NFL. What a trip.

It’s been a long day. Another long drive. Well, not long by my standards 30 years ago. Still.

I am planning on kicking back and watching Monday Night Football. My Texans. Oh my. Most people don’t think they have a chance against Baltimore. They do of course. It’s like the movie, “Any Given Sunday.” Except it’s Monday and there are actually two games tonight. The Vikings and Eagles, live from Detroit. You know, because of …

And the other big sports story, since we are talking sports: People are wondering if the New York Jets will fire their strength and conditioning coach for tripping on the job.

Sometimes, I just don’t know whether to soak my feet or go bowling.

Andre Johnson scores while Barack Obama fouls out

There is so much to rant about today but I will limit it to just two topics: The federal salary freeze proposal made by President Obama and the donnybrook Sunday between Houston Texans receiver Andre Johnson and Tennessee Titans defensive back Cortland Finnegan. Two very disparate topics, granted, but perhaps there is some connection there. Rather than my ranting, which seems to do no good for anyone, I will just provide some links that may be read so that if someone is interested they can decide on their own, like they’ll do that.

First, the president announced a freeze for two years on increases for federal workers. I think this is boneheaded, wrongheaded, or any other kind of headed move and illustrates what a cheap political ploy that Obama has chosen. It is public relations and perhaps a little payback for all the federal workers who didn’t get out enough to support Democratic congressional candidates. Of course, federal workers can’t do that supporting on their work time, it’s against the Hatch Act. So that leaves all those other hours federal employees have to spare such as those who may have to travel home from work daily in Washington into the heart of Virgina, Maryland, Pennsylvania or wherever.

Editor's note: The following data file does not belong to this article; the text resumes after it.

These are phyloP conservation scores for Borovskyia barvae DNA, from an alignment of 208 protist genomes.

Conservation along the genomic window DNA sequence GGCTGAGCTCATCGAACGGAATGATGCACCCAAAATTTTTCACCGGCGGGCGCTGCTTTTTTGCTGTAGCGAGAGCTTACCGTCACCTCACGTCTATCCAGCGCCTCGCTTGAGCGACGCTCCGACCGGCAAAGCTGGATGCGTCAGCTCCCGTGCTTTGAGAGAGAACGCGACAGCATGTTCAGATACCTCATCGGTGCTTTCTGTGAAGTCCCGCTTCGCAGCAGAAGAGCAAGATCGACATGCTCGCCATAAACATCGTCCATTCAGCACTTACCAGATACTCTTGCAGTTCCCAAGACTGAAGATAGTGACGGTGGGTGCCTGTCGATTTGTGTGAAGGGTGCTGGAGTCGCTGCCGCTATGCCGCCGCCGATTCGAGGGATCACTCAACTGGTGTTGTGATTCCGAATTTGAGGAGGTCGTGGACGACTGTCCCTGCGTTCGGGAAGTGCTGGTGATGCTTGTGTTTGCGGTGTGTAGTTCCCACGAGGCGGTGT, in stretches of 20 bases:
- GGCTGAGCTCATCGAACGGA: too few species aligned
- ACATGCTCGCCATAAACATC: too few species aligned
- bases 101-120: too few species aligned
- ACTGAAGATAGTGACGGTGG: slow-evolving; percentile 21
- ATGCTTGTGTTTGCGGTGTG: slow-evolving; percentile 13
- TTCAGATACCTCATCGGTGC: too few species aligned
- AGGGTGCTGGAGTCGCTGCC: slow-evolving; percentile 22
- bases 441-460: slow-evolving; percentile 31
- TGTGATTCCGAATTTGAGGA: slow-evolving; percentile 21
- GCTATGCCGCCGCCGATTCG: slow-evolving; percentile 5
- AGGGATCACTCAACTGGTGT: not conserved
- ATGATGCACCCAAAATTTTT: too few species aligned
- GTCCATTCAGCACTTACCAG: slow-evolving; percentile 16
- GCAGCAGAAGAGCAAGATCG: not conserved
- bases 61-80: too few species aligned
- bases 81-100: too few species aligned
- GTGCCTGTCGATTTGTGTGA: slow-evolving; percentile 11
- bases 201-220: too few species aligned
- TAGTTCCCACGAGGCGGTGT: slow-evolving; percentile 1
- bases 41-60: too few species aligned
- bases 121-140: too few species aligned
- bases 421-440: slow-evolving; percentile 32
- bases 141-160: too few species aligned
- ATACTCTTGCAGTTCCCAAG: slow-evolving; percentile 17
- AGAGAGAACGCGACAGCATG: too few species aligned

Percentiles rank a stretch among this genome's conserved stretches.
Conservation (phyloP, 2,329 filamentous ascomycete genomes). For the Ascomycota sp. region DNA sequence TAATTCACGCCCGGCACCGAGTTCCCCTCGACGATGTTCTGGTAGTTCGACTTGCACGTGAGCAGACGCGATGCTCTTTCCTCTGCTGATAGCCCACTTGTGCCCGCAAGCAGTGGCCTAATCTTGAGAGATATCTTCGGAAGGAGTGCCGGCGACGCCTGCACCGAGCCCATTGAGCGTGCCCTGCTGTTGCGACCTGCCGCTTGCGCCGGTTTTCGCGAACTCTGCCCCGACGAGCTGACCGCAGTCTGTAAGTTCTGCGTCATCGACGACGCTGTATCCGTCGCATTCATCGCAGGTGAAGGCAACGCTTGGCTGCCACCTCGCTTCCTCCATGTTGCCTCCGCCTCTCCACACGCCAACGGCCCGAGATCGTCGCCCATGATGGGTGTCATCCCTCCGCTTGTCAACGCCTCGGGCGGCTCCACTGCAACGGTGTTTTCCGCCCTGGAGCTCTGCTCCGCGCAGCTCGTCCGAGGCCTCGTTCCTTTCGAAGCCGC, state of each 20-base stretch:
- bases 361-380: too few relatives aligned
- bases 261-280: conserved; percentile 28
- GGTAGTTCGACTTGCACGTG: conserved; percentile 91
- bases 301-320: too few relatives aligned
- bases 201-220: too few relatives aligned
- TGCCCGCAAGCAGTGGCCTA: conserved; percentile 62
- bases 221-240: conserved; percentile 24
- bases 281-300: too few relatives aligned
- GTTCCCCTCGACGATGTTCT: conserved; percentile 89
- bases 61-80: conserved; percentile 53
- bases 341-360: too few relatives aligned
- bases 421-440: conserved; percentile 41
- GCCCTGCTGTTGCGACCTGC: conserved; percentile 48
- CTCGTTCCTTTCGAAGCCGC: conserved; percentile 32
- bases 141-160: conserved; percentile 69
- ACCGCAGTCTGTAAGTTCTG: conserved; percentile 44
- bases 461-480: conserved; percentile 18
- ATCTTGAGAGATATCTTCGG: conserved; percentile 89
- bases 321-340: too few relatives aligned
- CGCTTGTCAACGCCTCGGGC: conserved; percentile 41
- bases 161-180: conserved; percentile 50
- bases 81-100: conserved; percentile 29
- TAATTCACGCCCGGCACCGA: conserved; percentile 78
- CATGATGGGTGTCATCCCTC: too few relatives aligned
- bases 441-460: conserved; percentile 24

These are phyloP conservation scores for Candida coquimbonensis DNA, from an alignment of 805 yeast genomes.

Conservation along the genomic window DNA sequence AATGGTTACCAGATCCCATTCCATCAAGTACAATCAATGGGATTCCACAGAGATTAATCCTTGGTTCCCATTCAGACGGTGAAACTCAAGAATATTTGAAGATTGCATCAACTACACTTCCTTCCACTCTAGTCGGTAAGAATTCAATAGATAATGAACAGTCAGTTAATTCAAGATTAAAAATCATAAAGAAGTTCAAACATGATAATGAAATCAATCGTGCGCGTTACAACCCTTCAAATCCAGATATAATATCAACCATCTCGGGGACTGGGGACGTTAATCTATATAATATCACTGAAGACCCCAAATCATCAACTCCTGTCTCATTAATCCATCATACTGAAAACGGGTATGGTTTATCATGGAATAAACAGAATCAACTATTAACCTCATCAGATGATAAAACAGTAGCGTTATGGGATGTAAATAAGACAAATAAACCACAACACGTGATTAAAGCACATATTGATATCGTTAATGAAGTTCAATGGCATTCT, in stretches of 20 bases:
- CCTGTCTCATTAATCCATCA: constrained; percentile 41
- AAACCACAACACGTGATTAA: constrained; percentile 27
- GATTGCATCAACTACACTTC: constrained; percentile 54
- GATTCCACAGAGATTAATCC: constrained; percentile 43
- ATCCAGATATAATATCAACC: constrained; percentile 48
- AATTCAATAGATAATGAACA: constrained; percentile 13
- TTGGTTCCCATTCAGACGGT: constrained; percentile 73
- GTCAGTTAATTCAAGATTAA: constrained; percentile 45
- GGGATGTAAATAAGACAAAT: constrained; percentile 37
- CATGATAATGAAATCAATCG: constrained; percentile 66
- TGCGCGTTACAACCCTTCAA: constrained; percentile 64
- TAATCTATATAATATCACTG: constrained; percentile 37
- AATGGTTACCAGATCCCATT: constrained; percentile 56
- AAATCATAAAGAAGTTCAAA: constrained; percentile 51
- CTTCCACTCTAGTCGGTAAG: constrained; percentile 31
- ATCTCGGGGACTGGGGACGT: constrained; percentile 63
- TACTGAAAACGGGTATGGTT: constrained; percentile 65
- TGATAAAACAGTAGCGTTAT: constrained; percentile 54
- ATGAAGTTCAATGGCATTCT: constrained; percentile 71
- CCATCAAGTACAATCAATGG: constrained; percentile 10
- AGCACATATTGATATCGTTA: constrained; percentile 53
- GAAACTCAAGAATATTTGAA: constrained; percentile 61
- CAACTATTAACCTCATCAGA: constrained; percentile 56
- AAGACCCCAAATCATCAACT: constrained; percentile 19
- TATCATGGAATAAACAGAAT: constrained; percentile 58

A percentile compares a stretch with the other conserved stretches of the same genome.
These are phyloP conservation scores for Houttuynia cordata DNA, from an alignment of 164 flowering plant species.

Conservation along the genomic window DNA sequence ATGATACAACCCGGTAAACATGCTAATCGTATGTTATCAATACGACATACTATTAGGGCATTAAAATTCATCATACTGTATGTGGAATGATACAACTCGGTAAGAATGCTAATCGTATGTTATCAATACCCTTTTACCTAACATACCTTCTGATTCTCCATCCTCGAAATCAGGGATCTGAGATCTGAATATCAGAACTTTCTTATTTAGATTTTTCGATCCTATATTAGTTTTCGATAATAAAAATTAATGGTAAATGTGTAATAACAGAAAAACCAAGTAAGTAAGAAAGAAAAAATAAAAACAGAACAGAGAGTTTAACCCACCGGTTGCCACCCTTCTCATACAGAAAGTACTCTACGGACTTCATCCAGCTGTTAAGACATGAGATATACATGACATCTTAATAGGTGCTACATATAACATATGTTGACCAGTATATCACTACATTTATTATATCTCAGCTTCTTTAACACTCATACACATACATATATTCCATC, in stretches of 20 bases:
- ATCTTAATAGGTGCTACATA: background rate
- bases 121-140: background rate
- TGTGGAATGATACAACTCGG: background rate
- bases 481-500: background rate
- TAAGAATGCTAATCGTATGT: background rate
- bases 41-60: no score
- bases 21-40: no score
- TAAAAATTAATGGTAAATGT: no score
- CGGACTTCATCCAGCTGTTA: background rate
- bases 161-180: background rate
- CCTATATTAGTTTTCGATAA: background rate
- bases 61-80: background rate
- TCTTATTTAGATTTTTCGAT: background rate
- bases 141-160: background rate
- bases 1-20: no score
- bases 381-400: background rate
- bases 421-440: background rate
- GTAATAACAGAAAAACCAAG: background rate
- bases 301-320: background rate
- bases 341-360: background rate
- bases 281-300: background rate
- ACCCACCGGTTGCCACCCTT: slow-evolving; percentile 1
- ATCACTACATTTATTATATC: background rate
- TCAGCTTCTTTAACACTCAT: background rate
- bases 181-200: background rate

The debate which has kind of laid beneath the whole issue of federal wages gained steam during the candidacy of  Massachusetts Republican Sen. Scott Brown, the nude model who won the seat previously held by Sen. Ted Kennedy. Brown claimed the average federal worker makes twice what the average public sector employee receives for pay. That is hooey.

Federal statistics do show government employees with higher average wages than their public sector “counterparts.” The trouble with those statistics is that comparing the two is most often apples and oranges. Throw in the mysteries of federal compensation such as locality pay and how those government workers who are supposedly paid a salary are really paid by the hour and you have got an incomprehensible analogy. Let’s take, for instance, a part-time federal employee with a salary of  almost $35,000  who works 28 hours a week, that is with the “Rest of the U.S.” locality pay sector. That employee would actually gross about, $10,000 per year less than that individual’s official salary. Well, that’s just a part-time worker, you might say, that’s comparing apples to oranges. My point exactly. That also does not account for what scant overtime one might get, or benefits, although a part-time employee may or may not opt for all benefits such as the insurance.

Well, for not writing a lot, I sure have written a lot and this is only Part Uno.

As for Part II, the Texans shutout the Titans 20-0 Sunday, which is especially pleasing for me since the Titans once were the Houston Oilers until owner Bud “The Jackass” Adams moved his team to Nashville. During this game a fight broke out between star Houston receiver Andre Johnson and cornerback Cortland Finnegan of the Titans.

Press accounts show Finnegan, who some call the “dirtiest player” in the NFL on the “dirtiest team” in the NFL, was dogging Johnson all day. That is to be expected. However, Finnegan became increasingly aggressive and, say Texans on the sideline, deliberately provoked Johnson by jamming him in  the face mask. Johnson ripped off Finnegan’s helmet and proceeded to punch him several times “about the head and shoulders” as the old saying goes. The zebras threw Johnson out of the game while a smirking Finnegan stood on the sidelines. However, he too was ejected and walked to the dressing room with the ever-present smirk on his face.